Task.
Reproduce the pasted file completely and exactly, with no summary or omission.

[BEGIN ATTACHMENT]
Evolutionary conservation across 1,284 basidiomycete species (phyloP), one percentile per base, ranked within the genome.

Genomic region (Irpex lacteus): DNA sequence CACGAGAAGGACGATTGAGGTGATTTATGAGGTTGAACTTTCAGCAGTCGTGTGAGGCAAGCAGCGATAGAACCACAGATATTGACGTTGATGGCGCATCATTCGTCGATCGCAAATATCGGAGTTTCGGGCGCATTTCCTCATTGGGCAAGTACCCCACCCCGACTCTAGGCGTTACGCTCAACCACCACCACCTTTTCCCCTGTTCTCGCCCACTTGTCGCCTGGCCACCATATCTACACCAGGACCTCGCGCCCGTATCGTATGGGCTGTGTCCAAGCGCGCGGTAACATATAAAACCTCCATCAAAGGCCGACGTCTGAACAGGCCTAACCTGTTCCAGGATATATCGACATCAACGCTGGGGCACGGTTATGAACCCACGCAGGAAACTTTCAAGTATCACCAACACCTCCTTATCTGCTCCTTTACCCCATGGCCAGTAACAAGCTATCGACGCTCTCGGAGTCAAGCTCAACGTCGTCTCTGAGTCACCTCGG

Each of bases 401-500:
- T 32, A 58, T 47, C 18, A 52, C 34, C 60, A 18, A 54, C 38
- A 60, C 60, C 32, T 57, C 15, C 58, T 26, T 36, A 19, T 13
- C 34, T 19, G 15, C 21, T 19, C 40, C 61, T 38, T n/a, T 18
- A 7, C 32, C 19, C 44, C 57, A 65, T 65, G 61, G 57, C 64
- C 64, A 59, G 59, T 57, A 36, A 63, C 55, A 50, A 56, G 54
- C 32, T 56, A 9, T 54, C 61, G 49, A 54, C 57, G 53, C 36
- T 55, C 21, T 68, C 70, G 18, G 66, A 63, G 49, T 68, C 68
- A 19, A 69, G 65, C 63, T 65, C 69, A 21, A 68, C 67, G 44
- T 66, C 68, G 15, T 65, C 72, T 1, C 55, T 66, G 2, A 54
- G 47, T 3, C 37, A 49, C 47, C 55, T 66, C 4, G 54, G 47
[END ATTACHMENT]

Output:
Evolutionary conservation across 1,284 basidiomycete species (phyloP), one percentile per base, ranked within the genome.

Genomic region (Irpex lacteus): DNA sequence CACGAGAAGGACGATTGAGGTGATTTATGAGGTTGAACTTTCAGCAGTCGTGTGAGGCAAGCAGCGATAGAACCACAGATATTGACGTTGATGGCGCATCATTCGTCGATCGCAAATATCGGAGTTTCGGGCGCATTTCCTCATTGGGCAAGTACCCCACCCCGACTCTAGGCGTTACGCTCAACCACCACCACCTTTTCCCCTGTTCTCGCCCACTTGTCGCCTGGCCACCATATCTACACCAGGACCTCGCGCCCGTATCGTATGGGCTGTGTCCAAGCGCGCGGTAACATATAAAACCTCCATCAAAGGCCGACGTCTGAACAGGCCTAACCTGTTCCAGGATATATCGACATCAACGCTGGGGCACGGTTATGAACCCACGCAGGAAACTTTCAAGTATCACCAACACCTCCTTATCTGCTCCTTTACCCCATGGCCAGTAACAAGCTATCGACGCTCTCGGAGTCAAGCTCAACGTCGTCTCTGAGTCACCTCGG

Each of bases 401-500:
- T 32, A 58, T 47, C 18, A 52, C 34, C 60, A 18, A 54, C 38
- A 60, C 60, C 32, T 57, C 15, C 58, T 26, T 36, A 19, T 13
- C 34, T 19, G 15, C 21, T 19, C 40, C 61, T 38, T n/a, T 18
- A 7, C 32, C 19, C 44, C 57, A 65, T 65, G 61, G 57, C 64
- C 64, A 59, G 59, T 57, A 36, A 63, C 55, A 50, A 56, G 54
- C 32, T 56, A 9, T 54, C 61, G 49, A 54, C 57, G 53, C 36
- T 55, C 21, T 68, C 70, G 18, G 66, A 63, G 49, T 68, C 68
- A 19, A 69, G 65, C 63, T 65, C 69, A 21, A 68, C 67, G 44
- T 66, C 68, G 15, T 65, C 72, T 1, C 55, T 66, G 2, A 54
- G 47, T 3, C 37, A 49, C 47, C 55, T 66, C 4, G 54, G 47